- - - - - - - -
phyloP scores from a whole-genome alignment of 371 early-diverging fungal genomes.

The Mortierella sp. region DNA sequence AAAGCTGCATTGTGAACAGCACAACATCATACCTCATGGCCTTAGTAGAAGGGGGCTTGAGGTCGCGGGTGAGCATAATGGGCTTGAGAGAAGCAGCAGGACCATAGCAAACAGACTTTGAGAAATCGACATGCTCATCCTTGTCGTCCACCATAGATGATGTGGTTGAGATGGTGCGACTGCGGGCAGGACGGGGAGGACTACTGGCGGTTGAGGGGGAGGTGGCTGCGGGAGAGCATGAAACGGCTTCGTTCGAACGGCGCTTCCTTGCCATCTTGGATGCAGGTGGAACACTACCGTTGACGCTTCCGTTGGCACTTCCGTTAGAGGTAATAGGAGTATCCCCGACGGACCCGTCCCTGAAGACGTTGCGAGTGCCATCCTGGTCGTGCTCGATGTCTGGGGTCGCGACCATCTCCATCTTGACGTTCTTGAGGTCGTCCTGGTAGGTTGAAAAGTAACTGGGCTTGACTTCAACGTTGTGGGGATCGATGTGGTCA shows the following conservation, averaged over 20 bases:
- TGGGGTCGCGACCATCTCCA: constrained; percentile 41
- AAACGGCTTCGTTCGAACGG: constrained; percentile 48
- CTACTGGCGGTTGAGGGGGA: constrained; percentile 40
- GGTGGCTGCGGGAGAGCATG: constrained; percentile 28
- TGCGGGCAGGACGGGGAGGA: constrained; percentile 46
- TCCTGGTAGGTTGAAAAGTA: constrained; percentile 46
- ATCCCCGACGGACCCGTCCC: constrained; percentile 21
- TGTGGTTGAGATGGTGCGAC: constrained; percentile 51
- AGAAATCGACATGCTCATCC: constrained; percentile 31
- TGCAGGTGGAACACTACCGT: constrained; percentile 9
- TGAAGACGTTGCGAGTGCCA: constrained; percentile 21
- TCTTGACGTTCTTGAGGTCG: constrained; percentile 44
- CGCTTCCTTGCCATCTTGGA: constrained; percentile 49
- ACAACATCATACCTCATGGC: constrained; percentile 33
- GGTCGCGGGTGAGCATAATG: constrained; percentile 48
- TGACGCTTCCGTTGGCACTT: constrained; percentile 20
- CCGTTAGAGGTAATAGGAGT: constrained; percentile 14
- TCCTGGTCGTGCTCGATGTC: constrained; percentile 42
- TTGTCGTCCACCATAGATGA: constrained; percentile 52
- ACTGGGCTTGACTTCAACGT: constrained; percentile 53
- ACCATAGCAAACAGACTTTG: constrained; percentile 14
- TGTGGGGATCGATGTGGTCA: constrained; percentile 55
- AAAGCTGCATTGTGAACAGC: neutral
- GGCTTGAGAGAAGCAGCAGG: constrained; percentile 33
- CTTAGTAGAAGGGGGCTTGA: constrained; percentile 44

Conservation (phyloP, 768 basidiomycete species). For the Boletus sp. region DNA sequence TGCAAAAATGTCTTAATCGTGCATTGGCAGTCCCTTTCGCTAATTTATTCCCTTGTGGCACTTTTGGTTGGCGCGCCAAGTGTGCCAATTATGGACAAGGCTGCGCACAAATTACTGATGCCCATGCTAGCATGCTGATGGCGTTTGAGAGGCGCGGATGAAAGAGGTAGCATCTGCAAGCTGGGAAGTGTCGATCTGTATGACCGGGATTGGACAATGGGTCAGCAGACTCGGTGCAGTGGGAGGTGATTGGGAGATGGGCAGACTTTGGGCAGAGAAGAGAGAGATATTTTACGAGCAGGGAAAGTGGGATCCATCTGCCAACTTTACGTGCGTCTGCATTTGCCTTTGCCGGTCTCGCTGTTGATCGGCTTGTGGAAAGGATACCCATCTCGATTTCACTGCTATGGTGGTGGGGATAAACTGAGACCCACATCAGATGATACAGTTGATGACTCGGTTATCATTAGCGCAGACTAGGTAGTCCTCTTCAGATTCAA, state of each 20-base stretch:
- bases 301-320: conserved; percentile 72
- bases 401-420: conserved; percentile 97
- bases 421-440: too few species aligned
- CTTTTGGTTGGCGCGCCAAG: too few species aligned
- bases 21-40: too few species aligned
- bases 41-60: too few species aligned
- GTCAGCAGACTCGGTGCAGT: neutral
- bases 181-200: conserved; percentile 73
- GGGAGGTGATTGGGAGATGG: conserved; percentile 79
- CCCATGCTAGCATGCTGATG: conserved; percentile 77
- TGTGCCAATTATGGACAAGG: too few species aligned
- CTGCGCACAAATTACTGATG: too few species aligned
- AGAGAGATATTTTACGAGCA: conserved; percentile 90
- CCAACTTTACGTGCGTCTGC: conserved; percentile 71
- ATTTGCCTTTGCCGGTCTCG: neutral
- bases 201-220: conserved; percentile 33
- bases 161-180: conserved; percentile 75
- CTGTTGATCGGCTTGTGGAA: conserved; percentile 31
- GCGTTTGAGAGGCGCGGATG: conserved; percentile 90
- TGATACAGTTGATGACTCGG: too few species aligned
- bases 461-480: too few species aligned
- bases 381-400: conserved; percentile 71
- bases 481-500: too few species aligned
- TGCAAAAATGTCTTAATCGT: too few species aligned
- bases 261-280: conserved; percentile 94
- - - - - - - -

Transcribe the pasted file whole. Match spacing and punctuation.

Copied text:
phyloP scores from a whole-genome alignment of 371 early-diverging fungal genomes.

The Mortierella sp. region DNA sequence AAAGCTGCATTGTGAACAGCACAACATCATACCTCATGGCCTTAGTAGAAGGGGGCTTGAGGTCGCGGGTGAGCATAATGGGCTTGAGAGAAGCAGCAGGACCATAGCAAACAGACTTTGAGAAATCGACATGCTCATCCTTGTCGTCCACCATAGATGATGTGGTTGAGATGGTGCGACTGCGGGCAGGACGGGGAGGACTACTGGCGGTTGAGGGGGAGGTGGCTGCGGGAGAGCATGAAACGGCTTCGTTCGAACGGCGCTTCCTTGCCATCTTGGATGCAGGTGGAACACTACCGTTGACGCTTCCGTTGGCACTTCCGTTAGAGGTAATAGGAGTATCCCCGACGGACCCGTCCCTGAAGACGTTGCGAGTGCCATCCTGGTCGTGCTCGATGTCTGGGGTCGCGACCATCTCCATCTTGACGTTCTTGAGGTCGTCCTGGTAGGTTGAAAAGTAACTGGGCTTGACTTCAACGTTGTGGGGATCGATGTGGTCA shows the following conservation, averaged over 20 bases:
- TGGGGTCGCGACCATCTCCA: constrained; percentile 41
- AAACGGCTTCGTTCGAACGG: constrained; percentile 48
- CTACTGGCGGTTGAGGGGGA: constrained; percentile 40
- GGTGGCTGCGGGAGAGCATG: constrained; percentile 28
- TGCGGGCAGGACGGGGAGGA: constrained; percentile 46
- TCCTGGTAGGTTGAAAAGTA: constrained; percentile 46
- ATCCCCGACGGACCCGTCCC: constrained; percentile 21
- TGTGGTTGAGATGGTGCGAC: constrained; percentile 51
- AGAAATCGACATGCTCATCC: constrained; percentile 31
- TGCAGGTGGAACACTACCGT: constrained; percentile 9
- TGAAGACGTTGCGAGTGCCA: constrained; percentile 21
- TCTTGACGTTCTTGAGGTCG: constrained; percentile 44
- CGCTTCCTTGCCATCTTGGA: constrained; percentile 49
- ACAACATCATACCTCATGGC: constrained; percentile 33
- GGTCGCGGGTGAGCATAATG: constrained; percentile 48
- TGACGCTTCCGTTGGCACTT: constrained; percentile 20
- CCGTTAGAGGTAATAGGAGT: constrained; percentile 14
- TCCTGGTCGTGCTCGATGTC: constrained; percentile 42
- TTGTCGTCCACCATAGATGA: constrained; percentile 52
- ACTGGGCTTGACTTCAACGT: constrained; percentile 53
- ACCATAGCAAACAGACTTTG: constrained; percentile 14
- TGTGGGGATCGATGTGGTCA: constrained; percentile 55
- AAAGCTGCATTGTGAACAGC: neutral
- GGCTTGAGAGAAGCAGCAGG: constrained; percentile 33
- CTTAGTAGAAGGGGGCTTGA: constrained; percentile 44

Conservation (phyloP, 768 basidiomycete species). For the Boletus sp. region DNA sequence TGCAAAAATGTCTTAATCGTGCATTGGCAGTCCCTTTCGCTAATTTATTCCCTTGTGGCACTTTTGGTTGGCGCGCCAAGTGTGCCAATTATGGACAAGGCTGCGCACAAATTACTGATGCCCATGCTAGCATGCTGATGGCGTTTGAGAGGCGCGGATGAAAGAGGTAGCATCTGCAAGCTGGGAAGTGTCGATCTGTATGACCGGGATTGGACAATGGGTCAGCAGACTCGGTGCAGTGGGAGGTGATTGGGAGATGGGCAGACTTTGGGCAGAGAAGAGAGAGATATTTTACGAGCAGGGAAAGTGGGATCCATCTGCCAACTTTACGTGCGTCTGCATTTGCCTTTGCCGGTCTCGCTGTTGATCGGCTTGTGGAAAGGATACCCATCTCGATTTCACTGCTATGGTGGTGGGGATAAACTGAGACCCACATCAGATGATACAGTTGATGACTCGGTTATCATTAGCGCAGACTAGGTAGTCCTCTTCAGATTCAA, state of each 20-base stretch:
- bases 301-320: conserved; percentile 72
- bases 401-420: conserved; percentile 97
- bases 421-440: too few species aligned
- CTTTTGGTTGGCGCGCCAAG: too few species aligned
- bases 21-40: too few species aligned
- bases 41-60: too few species aligned
- GTCAGCAGACTCGGTGCAGT: neutral
- bases 181-200: conserved; percentile 73
- GGGAGGTGATTGGGAGATGG: conserved; percentile 79
- CCCATGCTAGCATGCTGATG: conserved; percentile 77
- TGTGCCAATTATGGACAAGG: too few species aligned
- CTGCGCACAAATTACTGATG: too few species aligned
- AGAGAGATATTTTACGAGCA: conserved; percentile 90
- CCAACTTTACGTGCGTCTGC: conserved; percentile 71
- ATTTGCCTTTGCCGGTCTCG: neutral
- bases 201-220: conserved; percentile 33
- bases 161-180: conserved; percentile 75
- CTGTTGATCGGCTTGTGGAA: conserved; percentile 31
- GCGTTTGAGAGGCGCGGATG: conserved; percentile 90
- TGATACAGTTGATGACTCGG: too few species aligned
- bases 461-480: too few species aligned
- bases 381-400: conserved; percentile 71
- bases 481-500: too few species aligned
- TGCAAAAATGTCTTAATCGT: too few species aligned
- bases 261-280: conserved; percentile 94